WOULD YOU BE ASSUMED DEAD IF YOU MISSED YOUR LOCAL CHURCH’S PRAYER MEETING ?
I was recently struck by an article asking this provocative question, based on a talk given by J. A. Spurgeon who assisted his more famous, older brother C. H. Spurgeon at the Metropolitan Tabernacle in the nineteenth century. One cannot but wonder how many church members today would be assumed dead if they missed two church prayer meetings in a row?
At the prayer-meeting; or dead ?
A few words spoken at a tabernacle prayer meeting by pastor J.A. Spurgeon
There never was a prayer-meeting held without Mrs. W—— being present. Whether I was there or not, she was. Once, about six months ago, she was absent; but when I asked her where she had been, she said:
I came there, and put the books down, although I could not stop to the meeting.
She had come to the chapel, and reported herself, and then gone off to see someone who was ill. That was the only time I ever knew her to be away from a prayer-meeting until last Sunday evening, when I missed her again. I asked my deacons if they had seen her, or heard anything of her, and they said:
We do not know where she is, but she was not with us last Friday night, at the prayer-meeting.
I said that I was sure she was dead, for if she had been alive she would have been certain to have been at the prayer-meeting. Nobody questioned what I said. All felt with me that she would not have missed two consecutive prayer-meetings unless she had been dead, or too ill to leave her house. During the evening service one of the deacons went off to where she lived all by herself, and, not being able to make anybody hear, he obtained assistance, and broke into the house. There he found just what we expected; she was there, upon her knees, dead, in her little parlour, and she must have died in great suffering, and in the act of praying to God.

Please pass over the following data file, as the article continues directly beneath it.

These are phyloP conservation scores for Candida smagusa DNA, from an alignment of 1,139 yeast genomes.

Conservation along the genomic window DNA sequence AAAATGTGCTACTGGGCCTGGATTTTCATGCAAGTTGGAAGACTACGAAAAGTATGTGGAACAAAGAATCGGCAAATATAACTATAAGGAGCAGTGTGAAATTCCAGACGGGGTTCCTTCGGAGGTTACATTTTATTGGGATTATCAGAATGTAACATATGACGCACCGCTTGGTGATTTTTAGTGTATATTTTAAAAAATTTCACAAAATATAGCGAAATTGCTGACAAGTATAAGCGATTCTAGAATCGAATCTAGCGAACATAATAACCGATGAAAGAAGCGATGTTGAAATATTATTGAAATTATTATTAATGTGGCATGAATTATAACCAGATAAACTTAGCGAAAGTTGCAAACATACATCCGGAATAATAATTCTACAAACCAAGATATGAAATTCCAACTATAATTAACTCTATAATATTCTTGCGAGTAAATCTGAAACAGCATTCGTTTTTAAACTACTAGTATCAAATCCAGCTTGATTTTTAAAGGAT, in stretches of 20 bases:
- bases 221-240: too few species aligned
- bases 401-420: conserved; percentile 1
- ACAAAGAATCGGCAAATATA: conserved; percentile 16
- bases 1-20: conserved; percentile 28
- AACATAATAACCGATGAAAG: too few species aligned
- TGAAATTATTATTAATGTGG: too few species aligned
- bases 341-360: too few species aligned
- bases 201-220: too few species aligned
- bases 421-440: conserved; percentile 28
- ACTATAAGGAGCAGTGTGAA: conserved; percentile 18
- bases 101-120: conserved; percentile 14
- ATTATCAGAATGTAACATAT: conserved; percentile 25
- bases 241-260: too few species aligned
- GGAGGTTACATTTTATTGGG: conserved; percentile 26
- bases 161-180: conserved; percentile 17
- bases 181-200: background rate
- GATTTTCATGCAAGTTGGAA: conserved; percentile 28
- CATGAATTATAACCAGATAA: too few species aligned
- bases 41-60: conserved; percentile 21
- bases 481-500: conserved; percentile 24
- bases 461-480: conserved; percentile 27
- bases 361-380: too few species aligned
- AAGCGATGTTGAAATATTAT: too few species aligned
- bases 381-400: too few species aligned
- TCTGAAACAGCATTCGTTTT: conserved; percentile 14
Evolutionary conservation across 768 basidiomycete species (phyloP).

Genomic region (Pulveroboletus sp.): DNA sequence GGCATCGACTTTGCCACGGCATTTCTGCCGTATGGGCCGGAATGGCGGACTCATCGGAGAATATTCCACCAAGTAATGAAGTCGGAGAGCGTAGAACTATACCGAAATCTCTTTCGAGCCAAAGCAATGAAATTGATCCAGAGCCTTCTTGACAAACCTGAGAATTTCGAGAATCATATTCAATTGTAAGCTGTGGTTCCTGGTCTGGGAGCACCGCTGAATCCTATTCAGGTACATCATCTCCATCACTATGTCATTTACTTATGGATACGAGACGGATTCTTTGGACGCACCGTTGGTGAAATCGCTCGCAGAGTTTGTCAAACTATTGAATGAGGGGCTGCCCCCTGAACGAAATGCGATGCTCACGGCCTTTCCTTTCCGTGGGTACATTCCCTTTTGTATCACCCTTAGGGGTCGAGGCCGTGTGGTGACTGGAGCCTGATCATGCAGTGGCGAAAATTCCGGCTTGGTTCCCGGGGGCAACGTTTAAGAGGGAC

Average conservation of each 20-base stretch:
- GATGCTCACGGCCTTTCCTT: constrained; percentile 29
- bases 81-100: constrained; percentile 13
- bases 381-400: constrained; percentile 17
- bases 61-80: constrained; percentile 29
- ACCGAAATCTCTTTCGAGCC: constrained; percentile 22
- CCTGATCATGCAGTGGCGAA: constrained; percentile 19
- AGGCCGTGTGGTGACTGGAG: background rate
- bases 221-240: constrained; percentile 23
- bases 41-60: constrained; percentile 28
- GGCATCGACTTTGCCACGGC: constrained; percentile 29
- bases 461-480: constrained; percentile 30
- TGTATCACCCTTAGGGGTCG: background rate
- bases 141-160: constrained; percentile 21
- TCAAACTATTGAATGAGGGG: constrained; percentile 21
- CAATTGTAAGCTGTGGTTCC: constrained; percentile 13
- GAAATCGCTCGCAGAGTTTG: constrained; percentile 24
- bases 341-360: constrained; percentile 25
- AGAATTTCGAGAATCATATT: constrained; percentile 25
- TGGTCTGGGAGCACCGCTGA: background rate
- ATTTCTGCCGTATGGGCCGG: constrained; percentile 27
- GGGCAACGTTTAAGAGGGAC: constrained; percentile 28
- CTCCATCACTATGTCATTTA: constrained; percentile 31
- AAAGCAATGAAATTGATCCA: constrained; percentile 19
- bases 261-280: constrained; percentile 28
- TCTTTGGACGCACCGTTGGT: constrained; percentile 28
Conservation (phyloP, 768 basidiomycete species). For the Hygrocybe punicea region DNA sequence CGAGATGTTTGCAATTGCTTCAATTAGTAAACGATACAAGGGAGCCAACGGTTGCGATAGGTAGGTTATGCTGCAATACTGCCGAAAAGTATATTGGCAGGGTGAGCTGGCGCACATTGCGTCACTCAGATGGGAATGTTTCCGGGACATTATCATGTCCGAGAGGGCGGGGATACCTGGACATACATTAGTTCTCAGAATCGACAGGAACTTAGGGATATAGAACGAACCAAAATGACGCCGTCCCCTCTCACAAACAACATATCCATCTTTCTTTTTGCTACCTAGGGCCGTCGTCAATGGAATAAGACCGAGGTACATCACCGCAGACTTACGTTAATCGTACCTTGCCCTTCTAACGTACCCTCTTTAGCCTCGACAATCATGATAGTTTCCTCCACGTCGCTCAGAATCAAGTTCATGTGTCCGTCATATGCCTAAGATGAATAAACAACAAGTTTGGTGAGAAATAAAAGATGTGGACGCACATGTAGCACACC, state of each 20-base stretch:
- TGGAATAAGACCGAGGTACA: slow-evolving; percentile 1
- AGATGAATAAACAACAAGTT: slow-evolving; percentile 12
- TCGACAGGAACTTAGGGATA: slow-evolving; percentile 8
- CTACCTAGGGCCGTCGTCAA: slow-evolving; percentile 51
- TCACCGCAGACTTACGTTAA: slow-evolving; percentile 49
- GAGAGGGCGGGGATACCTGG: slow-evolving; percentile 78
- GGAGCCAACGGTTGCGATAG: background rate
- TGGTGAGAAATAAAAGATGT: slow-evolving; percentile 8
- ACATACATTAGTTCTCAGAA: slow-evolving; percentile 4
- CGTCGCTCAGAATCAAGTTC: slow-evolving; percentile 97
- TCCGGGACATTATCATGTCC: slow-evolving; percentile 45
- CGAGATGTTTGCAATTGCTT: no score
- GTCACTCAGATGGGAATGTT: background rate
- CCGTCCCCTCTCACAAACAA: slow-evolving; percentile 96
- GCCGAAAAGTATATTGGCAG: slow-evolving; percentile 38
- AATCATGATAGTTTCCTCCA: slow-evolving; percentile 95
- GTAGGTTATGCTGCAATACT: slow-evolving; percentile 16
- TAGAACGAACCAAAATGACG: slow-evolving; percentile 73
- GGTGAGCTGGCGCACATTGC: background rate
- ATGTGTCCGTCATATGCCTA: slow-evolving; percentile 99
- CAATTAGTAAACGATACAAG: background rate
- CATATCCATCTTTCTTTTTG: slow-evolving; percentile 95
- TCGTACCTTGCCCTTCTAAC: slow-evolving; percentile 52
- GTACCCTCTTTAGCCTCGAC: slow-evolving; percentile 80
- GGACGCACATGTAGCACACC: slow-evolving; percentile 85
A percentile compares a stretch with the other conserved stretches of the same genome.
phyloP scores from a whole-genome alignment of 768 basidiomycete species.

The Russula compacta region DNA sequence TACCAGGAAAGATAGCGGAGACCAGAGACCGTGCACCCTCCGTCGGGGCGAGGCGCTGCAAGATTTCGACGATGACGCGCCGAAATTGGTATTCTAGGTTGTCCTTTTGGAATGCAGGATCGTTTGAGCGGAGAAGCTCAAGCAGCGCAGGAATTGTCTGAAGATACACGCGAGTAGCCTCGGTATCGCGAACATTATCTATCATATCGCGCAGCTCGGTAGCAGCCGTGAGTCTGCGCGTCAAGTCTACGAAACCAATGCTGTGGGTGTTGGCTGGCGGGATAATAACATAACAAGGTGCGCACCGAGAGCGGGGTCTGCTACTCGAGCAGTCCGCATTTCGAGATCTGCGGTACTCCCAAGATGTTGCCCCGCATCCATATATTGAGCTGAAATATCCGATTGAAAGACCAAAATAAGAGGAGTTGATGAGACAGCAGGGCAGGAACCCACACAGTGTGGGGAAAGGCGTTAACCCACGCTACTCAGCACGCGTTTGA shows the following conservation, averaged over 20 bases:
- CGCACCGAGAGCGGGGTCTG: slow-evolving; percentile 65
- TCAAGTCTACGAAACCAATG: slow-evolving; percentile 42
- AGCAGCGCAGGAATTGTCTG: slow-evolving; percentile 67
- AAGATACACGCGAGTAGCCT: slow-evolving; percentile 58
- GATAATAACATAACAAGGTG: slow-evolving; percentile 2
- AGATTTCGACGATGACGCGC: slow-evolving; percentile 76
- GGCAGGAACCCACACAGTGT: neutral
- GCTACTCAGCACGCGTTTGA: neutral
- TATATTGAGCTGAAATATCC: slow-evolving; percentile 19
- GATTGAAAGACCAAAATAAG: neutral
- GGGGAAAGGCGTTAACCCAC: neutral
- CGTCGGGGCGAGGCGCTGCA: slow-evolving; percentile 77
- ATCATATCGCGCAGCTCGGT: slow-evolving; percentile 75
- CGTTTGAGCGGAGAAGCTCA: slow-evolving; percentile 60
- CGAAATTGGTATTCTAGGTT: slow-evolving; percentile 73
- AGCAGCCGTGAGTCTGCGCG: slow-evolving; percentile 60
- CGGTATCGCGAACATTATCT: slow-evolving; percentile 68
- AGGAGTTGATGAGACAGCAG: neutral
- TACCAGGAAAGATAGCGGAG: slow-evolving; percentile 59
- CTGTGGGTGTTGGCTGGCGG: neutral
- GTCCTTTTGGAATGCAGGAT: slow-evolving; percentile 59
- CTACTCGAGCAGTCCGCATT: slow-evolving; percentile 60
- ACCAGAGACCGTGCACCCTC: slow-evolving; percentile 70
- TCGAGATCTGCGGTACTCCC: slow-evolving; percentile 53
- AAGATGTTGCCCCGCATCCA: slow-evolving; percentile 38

She was a remarkable character. She visited and gave away tracts in the worst street in Croydon, and she had a singularly happy way of getting hold of very wicked people, to whom she would tell the story of her own life, and say that she used to be just like them, but by the grace of God she had been converted, and that grace which had don so much for her could do the same for them.
There is a story told as an instance of the pranks that used to be played upon her. A young man thought that he would frighten her; so he dressed himself up as nearly like the devil as his imagination enabled him to do, and when she knocked at his door, he opened it, and called out:
I am the devil,
and began to shout at her. Without being at all alarmed, she quietly put on her glasses, and looked him up and down, and said:
You ain’t the devil, you are only one of his children.
I thought the old lady had the best of it that time. I asked her if she ever saw him again, and she replied:
Oh dear, no! He just put his head in, and went off.
We shall sorely miss her; our prayer-meetings will have a blank through Mrs. W——’s absence that we shall not easily make up. I hope some of you will be such constant attendants at the prayer-meeting that if you are absent twice we shall say of you:
I am sure our brother or sister must be dead,
although we do not want to have you departing from us so suddenly as did our good friend at Croydon.
(Taken from The Sword and Trowel: 1884 pages 89 – 90)Back to blog